IRAN: Four prisoners have died and 61 grievously injured following a major fire that ravaged Iran’s most notorious prison complex named Evin, according to an Iranian state news agency.
The heavily-guarded prison is famous for housing political prisoners. Sources inside the prison notified the media officials that the number of casualties may be much higher than preliminarily projected.
Online videos showed flames and smoke rising up from the site in Tehran, and many gunshots and explosions could be heard while the fire was still raging. Dramatic footage of the fire and smoke engulfing the prison complex was first posted on social media on Saturday evening.
Amid the chaos. Several protesters could be heard chanting “death to the dictator”– one of the main slogans of the series of anti-government protests. This incident becomes another concerning fiasco in a troubled country, gripped by violence, outrage and public demonstrations, for weeks now.
The social unrest was prompted last month by the death of 22-year-old Kurdish woman named Mahsa Amini who allegedly died in police custody after she was detained by Iran’s morality police over her “unsuitable attire”.
Police officials claim she died of a heart attack but her family disputed this, saying she was repeatedly beaten by police, specifically bludgeoned on the head.
Amini’s protests have created a massive wave of protests across Iran, posing the most audacious challenge to the Islamic republic since its inception in 1979.Many of those who died in the protests were teenagers.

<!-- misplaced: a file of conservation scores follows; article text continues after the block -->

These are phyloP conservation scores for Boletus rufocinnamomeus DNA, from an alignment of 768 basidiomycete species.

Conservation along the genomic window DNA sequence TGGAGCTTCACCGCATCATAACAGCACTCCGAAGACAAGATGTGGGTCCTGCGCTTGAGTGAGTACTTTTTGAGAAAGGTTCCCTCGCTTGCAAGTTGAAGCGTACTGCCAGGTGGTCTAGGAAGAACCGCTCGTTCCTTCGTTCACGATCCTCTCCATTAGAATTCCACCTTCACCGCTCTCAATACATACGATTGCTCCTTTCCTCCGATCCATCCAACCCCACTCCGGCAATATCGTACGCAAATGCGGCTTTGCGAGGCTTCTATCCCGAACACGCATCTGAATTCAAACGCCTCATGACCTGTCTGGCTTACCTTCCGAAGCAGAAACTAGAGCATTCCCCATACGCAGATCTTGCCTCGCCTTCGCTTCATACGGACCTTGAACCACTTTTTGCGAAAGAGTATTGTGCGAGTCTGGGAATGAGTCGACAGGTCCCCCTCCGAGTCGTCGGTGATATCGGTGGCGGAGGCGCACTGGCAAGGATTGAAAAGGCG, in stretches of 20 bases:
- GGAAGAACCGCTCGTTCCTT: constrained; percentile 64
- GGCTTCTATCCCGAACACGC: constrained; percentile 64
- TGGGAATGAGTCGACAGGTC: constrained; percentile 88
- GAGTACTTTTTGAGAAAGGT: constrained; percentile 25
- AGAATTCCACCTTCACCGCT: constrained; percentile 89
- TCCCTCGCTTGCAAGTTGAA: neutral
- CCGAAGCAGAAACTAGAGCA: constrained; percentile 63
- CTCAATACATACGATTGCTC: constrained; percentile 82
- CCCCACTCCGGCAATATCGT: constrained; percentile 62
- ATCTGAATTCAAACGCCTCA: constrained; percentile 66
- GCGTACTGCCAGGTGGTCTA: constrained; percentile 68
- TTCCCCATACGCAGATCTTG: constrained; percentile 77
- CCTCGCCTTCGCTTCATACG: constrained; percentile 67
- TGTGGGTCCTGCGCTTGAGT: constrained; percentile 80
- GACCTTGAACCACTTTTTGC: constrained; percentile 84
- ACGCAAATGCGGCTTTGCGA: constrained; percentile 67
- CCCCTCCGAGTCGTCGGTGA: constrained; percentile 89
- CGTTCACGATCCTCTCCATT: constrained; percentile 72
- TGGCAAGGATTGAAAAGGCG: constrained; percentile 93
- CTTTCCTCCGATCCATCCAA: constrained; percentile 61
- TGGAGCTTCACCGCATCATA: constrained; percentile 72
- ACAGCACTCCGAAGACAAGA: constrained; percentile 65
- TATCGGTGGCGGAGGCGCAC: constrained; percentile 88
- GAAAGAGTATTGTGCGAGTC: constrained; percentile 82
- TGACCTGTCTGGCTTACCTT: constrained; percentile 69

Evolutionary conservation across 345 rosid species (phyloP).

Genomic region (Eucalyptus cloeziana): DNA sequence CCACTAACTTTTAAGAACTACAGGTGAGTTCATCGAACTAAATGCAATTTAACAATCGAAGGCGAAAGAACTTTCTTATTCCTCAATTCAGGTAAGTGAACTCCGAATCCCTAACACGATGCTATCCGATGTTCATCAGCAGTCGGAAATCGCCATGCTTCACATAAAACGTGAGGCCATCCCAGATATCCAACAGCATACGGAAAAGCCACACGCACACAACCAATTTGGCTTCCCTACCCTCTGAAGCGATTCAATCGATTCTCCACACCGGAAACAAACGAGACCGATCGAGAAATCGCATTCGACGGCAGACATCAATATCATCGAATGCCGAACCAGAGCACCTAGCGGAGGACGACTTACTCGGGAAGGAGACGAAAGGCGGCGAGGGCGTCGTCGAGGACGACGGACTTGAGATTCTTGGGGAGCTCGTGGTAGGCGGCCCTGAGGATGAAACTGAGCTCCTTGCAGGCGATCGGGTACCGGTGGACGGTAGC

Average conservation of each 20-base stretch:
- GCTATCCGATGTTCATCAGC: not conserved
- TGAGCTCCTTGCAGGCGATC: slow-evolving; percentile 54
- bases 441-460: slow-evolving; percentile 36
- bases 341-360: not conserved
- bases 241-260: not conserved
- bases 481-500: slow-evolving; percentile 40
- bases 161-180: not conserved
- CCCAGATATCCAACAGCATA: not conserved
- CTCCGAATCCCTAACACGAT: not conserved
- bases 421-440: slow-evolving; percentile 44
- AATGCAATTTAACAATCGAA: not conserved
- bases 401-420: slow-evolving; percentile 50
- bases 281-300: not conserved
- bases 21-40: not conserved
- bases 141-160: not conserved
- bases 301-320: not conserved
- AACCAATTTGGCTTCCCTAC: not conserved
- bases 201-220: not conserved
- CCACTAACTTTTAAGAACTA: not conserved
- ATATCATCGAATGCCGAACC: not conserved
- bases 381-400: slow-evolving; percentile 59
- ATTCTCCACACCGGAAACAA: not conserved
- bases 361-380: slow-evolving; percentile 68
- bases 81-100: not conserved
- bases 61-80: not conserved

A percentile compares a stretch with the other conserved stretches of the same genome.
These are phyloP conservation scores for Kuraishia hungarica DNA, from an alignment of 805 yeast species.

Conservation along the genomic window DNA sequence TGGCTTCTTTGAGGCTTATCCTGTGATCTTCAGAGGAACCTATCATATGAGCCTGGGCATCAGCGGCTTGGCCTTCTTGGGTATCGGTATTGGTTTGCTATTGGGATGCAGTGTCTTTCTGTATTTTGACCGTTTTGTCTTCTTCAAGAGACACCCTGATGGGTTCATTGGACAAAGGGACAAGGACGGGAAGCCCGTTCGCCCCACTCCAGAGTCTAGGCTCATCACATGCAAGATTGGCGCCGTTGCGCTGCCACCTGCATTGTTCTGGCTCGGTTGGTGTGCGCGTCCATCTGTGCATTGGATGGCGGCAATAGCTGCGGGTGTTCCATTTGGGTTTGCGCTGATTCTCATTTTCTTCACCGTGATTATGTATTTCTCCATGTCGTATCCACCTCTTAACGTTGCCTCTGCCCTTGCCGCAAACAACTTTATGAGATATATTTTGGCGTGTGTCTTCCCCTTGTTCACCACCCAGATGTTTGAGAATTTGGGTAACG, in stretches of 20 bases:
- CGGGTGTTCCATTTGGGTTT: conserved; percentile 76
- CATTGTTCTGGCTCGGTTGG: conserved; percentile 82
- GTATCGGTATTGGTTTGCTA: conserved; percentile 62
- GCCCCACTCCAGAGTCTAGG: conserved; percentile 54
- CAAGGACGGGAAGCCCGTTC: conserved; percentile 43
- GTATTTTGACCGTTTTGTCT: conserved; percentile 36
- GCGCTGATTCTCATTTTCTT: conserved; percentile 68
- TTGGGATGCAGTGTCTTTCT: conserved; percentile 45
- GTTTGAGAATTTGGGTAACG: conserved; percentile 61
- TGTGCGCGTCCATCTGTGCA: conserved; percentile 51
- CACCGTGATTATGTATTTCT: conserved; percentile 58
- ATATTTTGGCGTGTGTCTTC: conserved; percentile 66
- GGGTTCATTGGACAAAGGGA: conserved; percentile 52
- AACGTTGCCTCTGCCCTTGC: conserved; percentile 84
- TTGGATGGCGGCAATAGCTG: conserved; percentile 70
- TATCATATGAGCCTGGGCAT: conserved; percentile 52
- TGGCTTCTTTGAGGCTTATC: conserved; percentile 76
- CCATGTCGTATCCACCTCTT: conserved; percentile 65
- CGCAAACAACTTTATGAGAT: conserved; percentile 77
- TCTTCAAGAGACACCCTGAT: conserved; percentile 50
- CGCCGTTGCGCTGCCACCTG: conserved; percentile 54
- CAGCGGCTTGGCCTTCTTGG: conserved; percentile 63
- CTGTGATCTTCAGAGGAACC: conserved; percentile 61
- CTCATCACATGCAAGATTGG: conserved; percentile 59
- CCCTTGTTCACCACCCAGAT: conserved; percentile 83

The media officials added that it is unknown at this time whether the prison’s status is connected to the recent protests and given that Evin has received hundreds of protesters, this is conceivably the case. Outside the prison, a sizable crowd gathered, traffic halted, and riot police were spotted entering the building.
The news officials reported that the situation at the prison was still unclear despite claims to the contrary by Iranian media. Videos of the flames and the sound of gunfire continued to circulate on social media.
The media officials continued that other photos showed prisoners on the roof of a portion of the prison where political prisoners and many of the protestors who have been detained in the previous four weeks are confined.
The families of several inmates were worried that they had not received any messages or phone calls since it was later discovered that the internet connection was cut off during the time. Later on, though, some prisoners were able to contact their loved ones and let them know they were safe.
Nazanin Zaghari-Ratcliffe, a dual citizen of both Britain and Iran, and Anoosheh Ashoori were both imprisoned in the Evin prison for a number of years on suspicion of spying until being freed earlier this year.
The prison has long been criticised by Western human rights organisations for its brutal treatment of political prisoners detained there, who are often assaulted, threatened with torture and life sentences, subjected to protracted interrogations, and denied access to medical care.
In August of last year, a group of hackers going by the name Edalat-e Ali (Ali’s Justice) shared films of leaked surveillance footage from the Evin prison showing guards abusing or beating inmates.
Some foreign governments have expressed concerns for its citizens currently detained at the prison over reports of alleged torture and ill-treatment.
The US State Department added that it was monitoring the situation with “urgency,” while the UK Government’s security minister called it a “very worrying development.”